- Single-Point Lubricators
- Multi-Point Lubricators
- Industrial Fittings
At first glance, a California dairy farm wouldn’t seem to be a corrosive environment for manure pumps. But as San Joaquin Valley Dairy Equipment has discovered, it can eat them alive if they are not lubricated properly.
According to Ubaldo Rodriguez, who manages the company’s manure department and services 30 dairies in California’s Central Valley, the combination of manure and sand to which these pumps are exposed can drastically shorten the life of their bearings.
“When water gets inside the bearings, that causes rust. When that happens, the pump fails,” he explains. “Sand is also very hard on bearings.” Hydrogen sulfide gas produced by the manure can also be very corrosive to metals and concrete. That makes it even more important to protect pump bearings in this challenging environment.
Each dairy has a pond behind it, from which water is pumped to the cow stalls to flush manure and other debris out of them on a daily basis. This slurry is collected and pumped to a manure pit, where it is passed through screens to separate the water from the manure. The water is recycled back to the stalls for flushing. A small amount of sand, which is mixed in with the manure and water, comes from the floors of the cattle stalls.
San Joaquin Valley Dairy Equipment supplies pumps and agitators to circulate the manure in these ponds. The pumps are mounted to stainless steel frames that sit just above the pit. They are connected to impellers and agitators that circulate the manure so it can be screened. They run 17 to 18 hours a day.
We don’t have to worry about someone watching over the pumps. They get lubricated whether we are there or not.Ubaldo Rodriguez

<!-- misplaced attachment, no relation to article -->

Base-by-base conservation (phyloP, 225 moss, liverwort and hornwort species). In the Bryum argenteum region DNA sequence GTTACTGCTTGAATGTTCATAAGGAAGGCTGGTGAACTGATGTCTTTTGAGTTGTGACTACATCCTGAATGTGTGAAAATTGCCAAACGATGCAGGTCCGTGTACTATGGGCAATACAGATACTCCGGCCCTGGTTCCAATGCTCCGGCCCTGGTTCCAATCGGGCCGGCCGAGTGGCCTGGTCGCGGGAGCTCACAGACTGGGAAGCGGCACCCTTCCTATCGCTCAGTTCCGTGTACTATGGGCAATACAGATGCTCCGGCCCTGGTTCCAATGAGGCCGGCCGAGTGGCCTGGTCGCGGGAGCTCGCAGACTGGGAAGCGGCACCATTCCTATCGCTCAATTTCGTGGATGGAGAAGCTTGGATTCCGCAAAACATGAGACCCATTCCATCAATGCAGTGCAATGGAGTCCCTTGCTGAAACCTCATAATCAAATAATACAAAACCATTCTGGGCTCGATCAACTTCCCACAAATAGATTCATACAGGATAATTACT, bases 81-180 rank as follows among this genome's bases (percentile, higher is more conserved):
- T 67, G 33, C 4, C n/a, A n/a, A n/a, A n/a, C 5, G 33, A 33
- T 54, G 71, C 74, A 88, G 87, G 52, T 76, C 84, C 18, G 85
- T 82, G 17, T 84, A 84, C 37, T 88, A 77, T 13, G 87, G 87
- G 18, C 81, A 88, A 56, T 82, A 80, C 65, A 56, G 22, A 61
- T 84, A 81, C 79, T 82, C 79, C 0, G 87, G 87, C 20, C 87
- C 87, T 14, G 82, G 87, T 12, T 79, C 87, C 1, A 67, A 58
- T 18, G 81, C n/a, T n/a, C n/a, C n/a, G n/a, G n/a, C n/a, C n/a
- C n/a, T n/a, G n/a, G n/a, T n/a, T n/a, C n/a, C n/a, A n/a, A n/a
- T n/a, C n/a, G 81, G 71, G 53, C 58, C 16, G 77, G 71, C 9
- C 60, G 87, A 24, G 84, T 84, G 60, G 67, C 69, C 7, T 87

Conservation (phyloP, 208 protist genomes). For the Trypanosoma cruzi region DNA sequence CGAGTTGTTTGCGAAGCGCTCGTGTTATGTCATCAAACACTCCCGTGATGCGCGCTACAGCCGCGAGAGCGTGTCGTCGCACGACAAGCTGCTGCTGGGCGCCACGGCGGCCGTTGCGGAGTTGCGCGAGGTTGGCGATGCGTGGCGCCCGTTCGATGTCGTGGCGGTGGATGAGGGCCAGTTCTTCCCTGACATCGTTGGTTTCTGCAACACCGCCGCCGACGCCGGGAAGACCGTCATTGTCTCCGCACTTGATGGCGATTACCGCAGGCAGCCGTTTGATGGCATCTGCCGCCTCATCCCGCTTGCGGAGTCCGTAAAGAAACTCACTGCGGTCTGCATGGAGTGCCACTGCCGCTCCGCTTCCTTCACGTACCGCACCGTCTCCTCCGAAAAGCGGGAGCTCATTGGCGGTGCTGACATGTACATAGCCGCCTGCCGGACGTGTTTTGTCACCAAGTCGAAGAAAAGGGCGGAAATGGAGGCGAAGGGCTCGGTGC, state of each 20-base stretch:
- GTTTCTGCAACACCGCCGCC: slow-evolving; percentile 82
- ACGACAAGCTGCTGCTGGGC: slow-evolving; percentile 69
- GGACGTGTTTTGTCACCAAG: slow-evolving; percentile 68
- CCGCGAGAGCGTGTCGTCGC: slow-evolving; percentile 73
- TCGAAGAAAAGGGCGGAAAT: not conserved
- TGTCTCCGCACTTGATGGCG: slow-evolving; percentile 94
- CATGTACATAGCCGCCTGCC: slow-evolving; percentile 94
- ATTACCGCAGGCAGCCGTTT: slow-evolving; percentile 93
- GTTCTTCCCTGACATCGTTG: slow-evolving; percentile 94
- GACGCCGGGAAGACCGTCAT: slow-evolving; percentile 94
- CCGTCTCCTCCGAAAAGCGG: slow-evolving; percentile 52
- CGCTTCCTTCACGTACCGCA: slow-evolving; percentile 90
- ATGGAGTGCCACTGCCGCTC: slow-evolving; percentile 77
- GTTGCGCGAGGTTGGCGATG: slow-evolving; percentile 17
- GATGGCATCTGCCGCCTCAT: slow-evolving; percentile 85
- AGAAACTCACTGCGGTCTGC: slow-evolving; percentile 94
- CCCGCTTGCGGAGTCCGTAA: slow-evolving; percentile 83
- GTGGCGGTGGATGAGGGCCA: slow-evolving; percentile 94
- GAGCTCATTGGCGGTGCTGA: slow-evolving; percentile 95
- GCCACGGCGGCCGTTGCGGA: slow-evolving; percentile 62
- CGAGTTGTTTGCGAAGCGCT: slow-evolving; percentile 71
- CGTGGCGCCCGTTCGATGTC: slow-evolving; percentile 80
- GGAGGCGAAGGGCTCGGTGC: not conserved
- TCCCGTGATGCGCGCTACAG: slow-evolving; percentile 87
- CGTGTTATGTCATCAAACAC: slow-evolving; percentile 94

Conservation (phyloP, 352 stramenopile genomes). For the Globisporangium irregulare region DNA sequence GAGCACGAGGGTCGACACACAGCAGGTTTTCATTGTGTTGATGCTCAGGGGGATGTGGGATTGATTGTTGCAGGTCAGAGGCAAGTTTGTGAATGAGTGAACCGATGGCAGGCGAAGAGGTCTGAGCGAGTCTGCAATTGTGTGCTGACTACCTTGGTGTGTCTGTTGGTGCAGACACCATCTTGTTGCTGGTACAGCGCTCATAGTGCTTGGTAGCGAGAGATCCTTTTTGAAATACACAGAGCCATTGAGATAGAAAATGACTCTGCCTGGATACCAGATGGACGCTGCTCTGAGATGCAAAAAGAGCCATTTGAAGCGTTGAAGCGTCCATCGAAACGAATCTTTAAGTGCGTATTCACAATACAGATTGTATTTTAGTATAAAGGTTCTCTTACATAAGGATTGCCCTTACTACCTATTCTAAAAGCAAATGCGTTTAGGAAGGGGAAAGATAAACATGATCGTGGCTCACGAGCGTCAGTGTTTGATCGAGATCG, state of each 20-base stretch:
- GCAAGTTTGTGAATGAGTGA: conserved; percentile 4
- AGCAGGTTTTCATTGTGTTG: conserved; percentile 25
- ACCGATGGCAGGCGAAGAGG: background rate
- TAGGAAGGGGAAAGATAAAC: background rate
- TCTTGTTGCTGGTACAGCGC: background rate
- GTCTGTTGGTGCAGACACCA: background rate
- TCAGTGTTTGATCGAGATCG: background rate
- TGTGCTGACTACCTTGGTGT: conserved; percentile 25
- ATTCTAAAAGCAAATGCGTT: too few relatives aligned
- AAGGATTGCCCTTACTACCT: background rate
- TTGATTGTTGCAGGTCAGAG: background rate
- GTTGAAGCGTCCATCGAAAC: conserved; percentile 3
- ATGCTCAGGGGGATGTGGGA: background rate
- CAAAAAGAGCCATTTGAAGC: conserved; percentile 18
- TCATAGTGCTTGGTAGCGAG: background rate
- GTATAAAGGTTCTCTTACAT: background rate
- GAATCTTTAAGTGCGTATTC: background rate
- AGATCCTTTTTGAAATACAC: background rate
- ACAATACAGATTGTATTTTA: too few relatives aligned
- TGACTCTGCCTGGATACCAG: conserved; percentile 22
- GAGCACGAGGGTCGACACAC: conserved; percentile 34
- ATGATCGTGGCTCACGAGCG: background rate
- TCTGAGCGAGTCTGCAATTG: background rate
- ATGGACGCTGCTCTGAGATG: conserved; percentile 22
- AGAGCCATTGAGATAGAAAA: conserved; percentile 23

In the past, Rodriguez and his crew manually lubricated these pump bearings on a once a month basis. The dairy where he worked had 25 pumps, which didn’t always get lubricated as often as they should. “Sometimes workers weren’t as diligent as they should be about lubricating them consistently,” he points out. As a result, they failed on a regular basis.
“When I first started here, my predecessor had installed MEMOLUB HPS480 automatic lubricators on several of the manure pumps to evaluate them. I immediately saw the benefit of them, and ordered them for the rest of the pumps,” Rodriguez recalls. They are installed in a multipoint setup, with one lubricator servicing one or two pumps.
The HPS480 is a battery-powered, electromechanical lubricator. Its constant 350 psi lubricant output pressure enables it to be direct mounted, remote mounted up to 40 feet away from a loop point or it can be used with a progressive distribution block to lubricate from two to 12 lubrication points. It is self-contained with no external wiring required.
This model of automatic lubricator is easily programmed using a set of 3 timing rings. To fine-tune the lubricant output, you can adjust the piston stroke by installing spacer washers into the fitting in its base, yielding a total of 52 output settings. Once it is set and installed, the program is retained in the fitting. That means when a new cartridge is installed, the unit doesn’t have to be reprogrammed. That saves Rodriguez’s field technicians a lot of time and hassle.
“These units are timed to dispense 10 ml of lubricant every hour, which enables them to last exactly one month before the cartridges need to be replaced,” he explains. He adds that the consistent frequency and volume of lubrication to the pump bearings have significantly increased their life expectancy.
“We don’t have to worry about someone watching over the pumps. They get lubricated whether we are there or not,” Rodriguez explains.
The MEMOLUB lubricators have worked so well in this application during the last 10 years that Rodriguez has sold them as part of a manure pumping package to 30 other farms in the region. As part of his maintenance agreement with them, a technician visits each farm once a month to replace the lube cartridges.
“The MEMOLUB lubricators are simple, durable and easy to program. What more could you ask for?”